H: Did you have to get special clearance to land in the water in front of Sunset Beach? AB: No, it turns out you can land many places. We fly to Quogue, Westhampton, Bridgehampton, East Hampton. The plane also goes to Martha’s Vineyard, Nantucket and Provincetown. One of the specials that I would want to introduce is the “After Boom Boom” fare, where if you go to the Boom Boom Room at the Standard in Manhattan, we’ll hold the plane for you at 6 AM Saturday morning, so you can enjoy your evening and then take off and be at Sunset Beach in time for breakfast. Why not have a whole night out on Friday and then enjoy Saturday in the only appropriate way to make up for what just happened on Friday? Then you can come back and sleep in your own bed on Saturday night and be totally fresh on Monday.
H: Is it true that a flight can cost as little as $50? AB:Actually, $29. We have a unique online booking that works through Facebook or our website (stndair.com; 855-786-3247). You click on the day and time you want to fly. If you’re the first one to reserve, you pay the least, and it goes up incrementally for each person who signs up. It’s a like a populist version of NetJets.
H: Any plans to go up against Richard Branson? AB: Not immediate. We would like to expand it to other destinations on the East Coast and take it down to the Standard in Miami for the winter for island runs—Key West, the Caribbean. I don’t see it landing in Malibu any time, but you never know.
H:What are the brand expansion plans for the hotels in general? AB: I think the next two foreign spots will be London and Rio, for different reasons. London because it is such a central point. The London hotel, for which construction started in September, is a sister to The Mercer and the Chateau. It is a small [38 rooms at this point] luxury hotel; it’s a conversion of an old fire station in Marylebone. And Rio because it is such a vibrant market, and its culture is a good fit for us. It would be very interesting to do a Standard Sport hotel, something that’s related to athletics, whether it’s surfing or skiing. A resort, but a very sportive resort, not a passive resort.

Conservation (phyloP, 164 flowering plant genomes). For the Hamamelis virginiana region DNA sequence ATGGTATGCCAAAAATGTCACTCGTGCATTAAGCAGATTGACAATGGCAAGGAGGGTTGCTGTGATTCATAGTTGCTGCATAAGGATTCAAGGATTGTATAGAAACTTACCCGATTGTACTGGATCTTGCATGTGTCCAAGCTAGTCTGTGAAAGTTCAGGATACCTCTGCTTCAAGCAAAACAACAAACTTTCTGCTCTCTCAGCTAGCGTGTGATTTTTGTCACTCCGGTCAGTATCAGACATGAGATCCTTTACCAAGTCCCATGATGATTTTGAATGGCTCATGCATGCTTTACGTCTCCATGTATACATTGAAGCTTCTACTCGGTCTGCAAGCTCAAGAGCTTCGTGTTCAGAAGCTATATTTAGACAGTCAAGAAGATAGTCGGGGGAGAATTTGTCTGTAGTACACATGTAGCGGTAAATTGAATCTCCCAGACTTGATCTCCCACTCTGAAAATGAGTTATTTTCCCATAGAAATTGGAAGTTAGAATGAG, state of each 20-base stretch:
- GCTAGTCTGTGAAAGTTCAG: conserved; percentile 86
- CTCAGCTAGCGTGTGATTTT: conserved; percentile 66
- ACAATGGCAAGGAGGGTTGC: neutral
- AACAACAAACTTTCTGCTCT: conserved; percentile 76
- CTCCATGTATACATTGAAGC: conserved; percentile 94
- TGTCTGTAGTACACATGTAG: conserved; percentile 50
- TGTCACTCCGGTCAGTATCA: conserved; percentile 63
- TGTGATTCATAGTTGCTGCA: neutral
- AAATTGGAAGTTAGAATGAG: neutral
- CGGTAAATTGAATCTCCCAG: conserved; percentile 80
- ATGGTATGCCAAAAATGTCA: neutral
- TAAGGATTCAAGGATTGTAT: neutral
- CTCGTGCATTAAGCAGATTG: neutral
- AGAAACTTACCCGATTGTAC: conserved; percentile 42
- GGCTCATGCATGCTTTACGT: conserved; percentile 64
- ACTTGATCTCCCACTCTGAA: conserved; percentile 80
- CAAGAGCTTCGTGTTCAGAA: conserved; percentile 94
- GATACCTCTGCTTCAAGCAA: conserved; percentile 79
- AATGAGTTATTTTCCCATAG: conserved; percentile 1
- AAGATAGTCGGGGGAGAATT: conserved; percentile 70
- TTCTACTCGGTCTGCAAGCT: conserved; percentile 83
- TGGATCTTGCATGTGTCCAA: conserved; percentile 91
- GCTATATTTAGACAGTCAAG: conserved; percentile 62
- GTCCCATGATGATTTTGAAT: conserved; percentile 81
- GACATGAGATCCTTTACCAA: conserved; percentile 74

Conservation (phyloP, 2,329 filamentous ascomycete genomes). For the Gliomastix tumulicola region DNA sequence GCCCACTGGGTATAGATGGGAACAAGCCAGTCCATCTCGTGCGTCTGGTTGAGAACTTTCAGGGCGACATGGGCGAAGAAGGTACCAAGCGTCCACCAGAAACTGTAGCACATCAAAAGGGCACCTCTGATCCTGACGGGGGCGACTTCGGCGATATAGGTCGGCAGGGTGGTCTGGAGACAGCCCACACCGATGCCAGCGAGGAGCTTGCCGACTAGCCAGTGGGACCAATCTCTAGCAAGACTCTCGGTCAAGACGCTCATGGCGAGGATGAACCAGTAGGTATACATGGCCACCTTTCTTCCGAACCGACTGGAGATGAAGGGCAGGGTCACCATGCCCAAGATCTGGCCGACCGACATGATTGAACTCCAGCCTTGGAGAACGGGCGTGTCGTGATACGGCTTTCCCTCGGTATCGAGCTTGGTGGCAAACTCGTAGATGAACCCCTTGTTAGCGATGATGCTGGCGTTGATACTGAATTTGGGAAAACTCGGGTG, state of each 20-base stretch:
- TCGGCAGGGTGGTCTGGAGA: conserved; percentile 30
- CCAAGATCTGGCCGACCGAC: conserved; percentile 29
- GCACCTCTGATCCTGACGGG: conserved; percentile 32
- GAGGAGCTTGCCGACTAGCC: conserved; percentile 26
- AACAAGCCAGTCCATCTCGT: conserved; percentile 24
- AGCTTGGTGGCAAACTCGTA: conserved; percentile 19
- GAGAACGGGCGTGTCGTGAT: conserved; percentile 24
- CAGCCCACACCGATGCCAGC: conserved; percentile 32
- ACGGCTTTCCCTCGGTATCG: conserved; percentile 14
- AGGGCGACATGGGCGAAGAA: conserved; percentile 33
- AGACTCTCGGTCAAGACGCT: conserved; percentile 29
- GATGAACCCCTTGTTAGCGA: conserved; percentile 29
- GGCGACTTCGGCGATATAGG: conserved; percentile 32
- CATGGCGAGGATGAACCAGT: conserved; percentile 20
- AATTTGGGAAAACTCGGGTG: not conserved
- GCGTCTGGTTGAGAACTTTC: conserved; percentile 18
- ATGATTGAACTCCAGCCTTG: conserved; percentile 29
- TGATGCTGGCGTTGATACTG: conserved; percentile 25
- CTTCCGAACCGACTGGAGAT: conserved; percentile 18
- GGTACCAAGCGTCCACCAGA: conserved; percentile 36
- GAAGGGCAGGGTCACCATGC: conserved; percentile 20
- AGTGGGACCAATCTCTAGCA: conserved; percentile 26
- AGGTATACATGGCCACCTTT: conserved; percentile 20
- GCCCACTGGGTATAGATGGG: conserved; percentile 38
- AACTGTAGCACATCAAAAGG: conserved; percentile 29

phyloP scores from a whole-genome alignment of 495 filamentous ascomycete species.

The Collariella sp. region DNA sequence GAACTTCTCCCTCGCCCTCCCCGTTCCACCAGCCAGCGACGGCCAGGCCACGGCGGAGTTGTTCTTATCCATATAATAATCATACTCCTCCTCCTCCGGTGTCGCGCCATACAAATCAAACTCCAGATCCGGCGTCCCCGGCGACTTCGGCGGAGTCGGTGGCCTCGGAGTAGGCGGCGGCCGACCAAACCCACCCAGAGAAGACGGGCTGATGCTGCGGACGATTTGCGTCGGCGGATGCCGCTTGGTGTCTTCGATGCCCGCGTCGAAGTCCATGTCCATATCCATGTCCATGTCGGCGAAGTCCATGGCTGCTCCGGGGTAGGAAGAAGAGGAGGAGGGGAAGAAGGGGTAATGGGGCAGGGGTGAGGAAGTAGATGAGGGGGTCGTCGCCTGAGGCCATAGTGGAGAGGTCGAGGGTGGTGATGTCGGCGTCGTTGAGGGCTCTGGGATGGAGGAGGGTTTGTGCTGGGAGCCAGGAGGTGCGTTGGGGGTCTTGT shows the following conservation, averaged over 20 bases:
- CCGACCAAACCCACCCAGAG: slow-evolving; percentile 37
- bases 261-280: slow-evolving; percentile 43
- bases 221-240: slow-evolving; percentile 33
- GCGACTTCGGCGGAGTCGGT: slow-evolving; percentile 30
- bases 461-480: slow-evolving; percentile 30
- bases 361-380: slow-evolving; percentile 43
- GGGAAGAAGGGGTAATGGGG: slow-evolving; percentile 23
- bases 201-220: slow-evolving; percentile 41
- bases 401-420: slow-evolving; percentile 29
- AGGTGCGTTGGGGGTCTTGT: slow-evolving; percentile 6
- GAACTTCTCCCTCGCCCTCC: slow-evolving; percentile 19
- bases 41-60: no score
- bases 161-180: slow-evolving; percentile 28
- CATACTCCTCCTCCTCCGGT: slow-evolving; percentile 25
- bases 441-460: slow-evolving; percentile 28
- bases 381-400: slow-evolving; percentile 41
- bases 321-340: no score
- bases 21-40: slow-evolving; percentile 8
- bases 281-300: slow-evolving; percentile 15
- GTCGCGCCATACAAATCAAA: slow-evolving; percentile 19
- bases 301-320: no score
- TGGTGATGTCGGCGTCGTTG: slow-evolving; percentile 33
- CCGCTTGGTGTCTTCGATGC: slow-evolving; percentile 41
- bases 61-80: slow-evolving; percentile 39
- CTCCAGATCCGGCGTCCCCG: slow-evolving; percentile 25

H: I have heard you are in the running to make Eero Saarinen’s TWA terminal at JFK Airport into a hotel. AB: We are making a bid to preserve the TWA terminal, and we want to even enhance the terminal itself, but hotel rooms can be built around it without touching or diminishing the original perspective of the building. I think it is one of the greatest examples of 20th century architecture, and we ensure the ability of people to experience the uniqueness of the original design. Saarinen and the collaborators on the interiors, including Raymond Loewy and Warren Platner, were creating an environment where the glamour of travel was not only still relevant but celebrated.